Re: “Standing up for religion” (Nov. 13). When I read Joe Carlsmith’s column about the recent shooting carried out by Major Nidal Malik Hasan at Fort Hood, I thought it was great. And then I read the comments on the News’ Web site.

They seemed to fit the trend of Islamophobic comments responding to almost every article in the News that is even remotely connected to Islam and Muslims. Many — like the commenter who wrote, “The real islamophobia is when people, including smart people, can’t accurately and honestly criticize Islam for its preaching of murder,” or the one who wrote, “To pretend Islam is not connected to terrorism, warfare and cruelty is to pretend the sun circles earth” — suggested that Islam is an inherently violent religion simply because some Muslims, a very tiny minority, happen to favor unjustified violence.

I find it puzzling that many Americans, and especially some segments of the American media, expect the world’s 1.5 billion Muslims to answer for the actions of some of their co-religionists. Why should all Muslims feel pressured to loudly distance themselves from acts like Hasan’s and plead that Islam is a peaceful religion? Why is Islam — the religion, the historical tradition, the culture, its followers — judged by the acts of a destructive few, but when other groups carry out equally destructive acts, they don’t have to defend their religion or even their nationality?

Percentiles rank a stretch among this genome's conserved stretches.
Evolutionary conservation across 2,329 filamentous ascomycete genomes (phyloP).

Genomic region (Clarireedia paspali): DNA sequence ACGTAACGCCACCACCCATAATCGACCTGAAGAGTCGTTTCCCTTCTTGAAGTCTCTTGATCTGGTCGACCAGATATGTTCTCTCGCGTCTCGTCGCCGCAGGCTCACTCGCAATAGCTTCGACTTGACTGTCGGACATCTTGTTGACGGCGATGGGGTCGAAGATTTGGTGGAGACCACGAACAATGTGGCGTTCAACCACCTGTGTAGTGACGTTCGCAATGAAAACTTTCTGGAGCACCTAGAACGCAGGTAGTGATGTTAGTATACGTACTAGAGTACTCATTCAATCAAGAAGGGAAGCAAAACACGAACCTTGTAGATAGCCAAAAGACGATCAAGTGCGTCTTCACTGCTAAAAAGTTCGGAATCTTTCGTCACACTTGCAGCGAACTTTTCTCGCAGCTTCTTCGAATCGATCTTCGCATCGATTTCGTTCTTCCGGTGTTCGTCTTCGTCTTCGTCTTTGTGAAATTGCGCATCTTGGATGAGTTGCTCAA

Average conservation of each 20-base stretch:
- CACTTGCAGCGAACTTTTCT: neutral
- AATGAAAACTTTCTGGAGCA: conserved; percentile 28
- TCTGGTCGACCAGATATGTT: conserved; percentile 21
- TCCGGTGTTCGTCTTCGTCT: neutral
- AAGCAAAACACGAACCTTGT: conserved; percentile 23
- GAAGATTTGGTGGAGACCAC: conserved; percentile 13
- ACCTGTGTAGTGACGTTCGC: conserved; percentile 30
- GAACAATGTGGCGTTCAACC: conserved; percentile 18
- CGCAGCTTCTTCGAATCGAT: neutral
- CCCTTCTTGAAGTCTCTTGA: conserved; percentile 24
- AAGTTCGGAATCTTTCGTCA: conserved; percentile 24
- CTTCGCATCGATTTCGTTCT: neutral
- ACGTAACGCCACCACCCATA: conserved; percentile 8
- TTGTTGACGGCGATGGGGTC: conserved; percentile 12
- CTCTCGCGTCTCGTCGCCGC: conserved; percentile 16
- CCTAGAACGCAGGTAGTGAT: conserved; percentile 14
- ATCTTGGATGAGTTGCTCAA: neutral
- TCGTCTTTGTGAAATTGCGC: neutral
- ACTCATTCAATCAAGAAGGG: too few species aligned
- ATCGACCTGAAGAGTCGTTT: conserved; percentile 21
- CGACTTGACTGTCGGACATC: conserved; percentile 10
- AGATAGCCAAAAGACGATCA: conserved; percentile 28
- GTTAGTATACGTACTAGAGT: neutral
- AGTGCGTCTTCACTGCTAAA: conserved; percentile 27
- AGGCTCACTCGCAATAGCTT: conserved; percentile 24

Intentionally killing innocent people is wrong, no matter who carries it out or for what higher purpose. It seems, however, that Muslims are unjustifiably singled out. In the past hundred years, millions of innocent civilians have died at hands of campaigns like Stalin’s in the Soviet Union or Hitler’s in Germany. But we did not blame all Soviets and we did not blame all Germans for the crimes. Similarly, the atomic bombs dropped on Hiroshima and Nagasaki deliberately targeted civilian areas, but American citizens were not held responsible.

It is, of course, necessary to condemn atrocities such as the one committed at Fort Hood, but it is not alright to extend collective responsibility on an entire community, be that community based on a religion, nationality or race. Muslims should be expected to condemn this man’s actions, but not because they are members of the same faith community. They should simply condemn his actions as human beings.

Syed Salah Ahmed

Nov. 16

The writer is a junior in Saybrook College.